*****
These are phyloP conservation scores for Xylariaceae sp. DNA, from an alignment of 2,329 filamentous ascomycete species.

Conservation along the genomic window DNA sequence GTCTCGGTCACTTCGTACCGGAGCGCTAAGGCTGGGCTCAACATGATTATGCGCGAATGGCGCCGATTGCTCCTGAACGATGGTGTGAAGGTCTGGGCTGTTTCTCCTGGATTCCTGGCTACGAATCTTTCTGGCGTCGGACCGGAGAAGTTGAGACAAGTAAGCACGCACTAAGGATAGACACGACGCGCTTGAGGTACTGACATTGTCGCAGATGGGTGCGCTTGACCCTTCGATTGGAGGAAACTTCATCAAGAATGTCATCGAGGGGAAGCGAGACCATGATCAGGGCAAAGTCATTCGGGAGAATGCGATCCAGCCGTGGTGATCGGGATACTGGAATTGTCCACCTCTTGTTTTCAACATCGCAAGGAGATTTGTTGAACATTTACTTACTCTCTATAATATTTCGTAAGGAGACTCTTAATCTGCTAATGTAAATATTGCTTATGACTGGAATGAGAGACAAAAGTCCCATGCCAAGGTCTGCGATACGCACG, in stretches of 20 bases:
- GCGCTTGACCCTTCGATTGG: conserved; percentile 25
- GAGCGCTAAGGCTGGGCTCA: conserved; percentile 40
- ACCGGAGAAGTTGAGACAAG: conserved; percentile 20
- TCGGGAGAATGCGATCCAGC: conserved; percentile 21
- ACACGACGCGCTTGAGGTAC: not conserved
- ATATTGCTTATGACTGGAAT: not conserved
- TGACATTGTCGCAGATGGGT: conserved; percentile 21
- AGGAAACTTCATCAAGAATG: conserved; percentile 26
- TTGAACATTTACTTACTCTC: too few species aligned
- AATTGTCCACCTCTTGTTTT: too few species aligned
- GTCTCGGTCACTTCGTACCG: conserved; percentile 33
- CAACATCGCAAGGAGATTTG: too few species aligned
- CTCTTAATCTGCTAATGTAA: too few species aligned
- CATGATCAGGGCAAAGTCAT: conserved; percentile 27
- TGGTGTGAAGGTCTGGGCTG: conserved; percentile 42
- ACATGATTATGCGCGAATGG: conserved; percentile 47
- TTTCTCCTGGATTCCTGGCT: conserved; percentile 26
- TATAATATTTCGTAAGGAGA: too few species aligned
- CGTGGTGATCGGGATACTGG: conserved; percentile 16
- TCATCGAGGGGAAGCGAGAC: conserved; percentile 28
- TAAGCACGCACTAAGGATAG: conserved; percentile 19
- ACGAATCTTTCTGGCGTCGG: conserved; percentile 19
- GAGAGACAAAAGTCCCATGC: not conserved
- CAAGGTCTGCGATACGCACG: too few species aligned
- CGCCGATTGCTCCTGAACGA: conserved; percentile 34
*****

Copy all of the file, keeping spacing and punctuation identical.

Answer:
These are phyloP conservation scores for Xylariaceae sp. DNA, from an alignment of 2,329 filamentous ascomycete species.

Conservation along the genomic window DNA sequence GTCTCGGTCACTTCGTACCGGAGCGCTAAGGCTGGGCTCAACATGATTATGCGCGAATGGCGCCGATTGCTCCTGAACGATGGTGTGAAGGTCTGGGCTGTTTCTCCTGGATTCCTGGCTACGAATCTTTCTGGCGTCGGACCGGAGAAGTTGAGACAAGTAAGCACGCACTAAGGATAGACACGACGCGCTTGAGGTACTGACATTGTCGCAGATGGGTGCGCTTGACCCTTCGATTGGAGGAAACTTCATCAAGAATGTCATCGAGGGGAAGCGAGACCATGATCAGGGCAAAGTCATTCGGGAGAATGCGATCCAGCCGTGGTGATCGGGATACTGGAATTGTCCACCTCTTGTTTTCAACATCGCAAGGAGATTTGTTGAACATTTACTTACTCTCTATAATATTTCGTAAGGAGACTCTTAATCTGCTAATGTAAATATTGCTTATGACTGGAATGAGAGACAAAAGTCCCATGCCAAGGTCTGCGATACGCACG, in stretches of 20 bases:
- GCGCTTGACCCTTCGATTGG: conserved; percentile 25
- GAGCGCTAAGGCTGGGCTCA: conserved; percentile 40
- ACCGGAGAAGTTGAGACAAG: conserved; percentile 20
- TCGGGAGAATGCGATCCAGC: conserved; percentile 21
- ACACGACGCGCTTGAGGTAC: not conserved
- ATATTGCTTATGACTGGAAT: not conserved
- TGACATTGTCGCAGATGGGT: conserved; percentile 21
- AGGAAACTTCATCAAGAATG: conserved; percentile 26
- TTGAACATTTACTTACTCTC: too few species aligned
- AATTGTCCACCTCTTGTTTT: too few species aligned
- GTCTCGGTCACTTCGTACCG: conserved; percentile 33
- CAACATCGCAAGGAGATTTG: too few species aligned
- CTCTTAATCTGCTAATGTAA: too few species aligned
- CATGATCAGGGCAAAGTCAT: conserved; percentile 27
- TGGTGTGAAGGTCTGGGCTG: conserved; percentile 42
- ACATGATTATGCGCGAATGG: conserved; percentile 47
- TTTCTCCTGGATTCCTGGCT: conserved; percentile 26
- TATAATATTTCGTAAGGAGA: too few species aligned
- CGTGGTGATCGGGATACTGG: conserved; percentile 16
- TCATCGAGGGGAAGCGAGAC: conserved; percentile 28
- TAAGCACGCACTAAGGATAG: conserved; percentile 19
- ACGAATCTTTCTGGCGTCGG: conserved; percentile 19
- GAGAGACAAAAGTCCCATGC: not conserved
- CAAGGTCTGCGATACGCACG: too few species aligned
- CGCCGATTGCTCCTGAACGA: conserved; percentile 34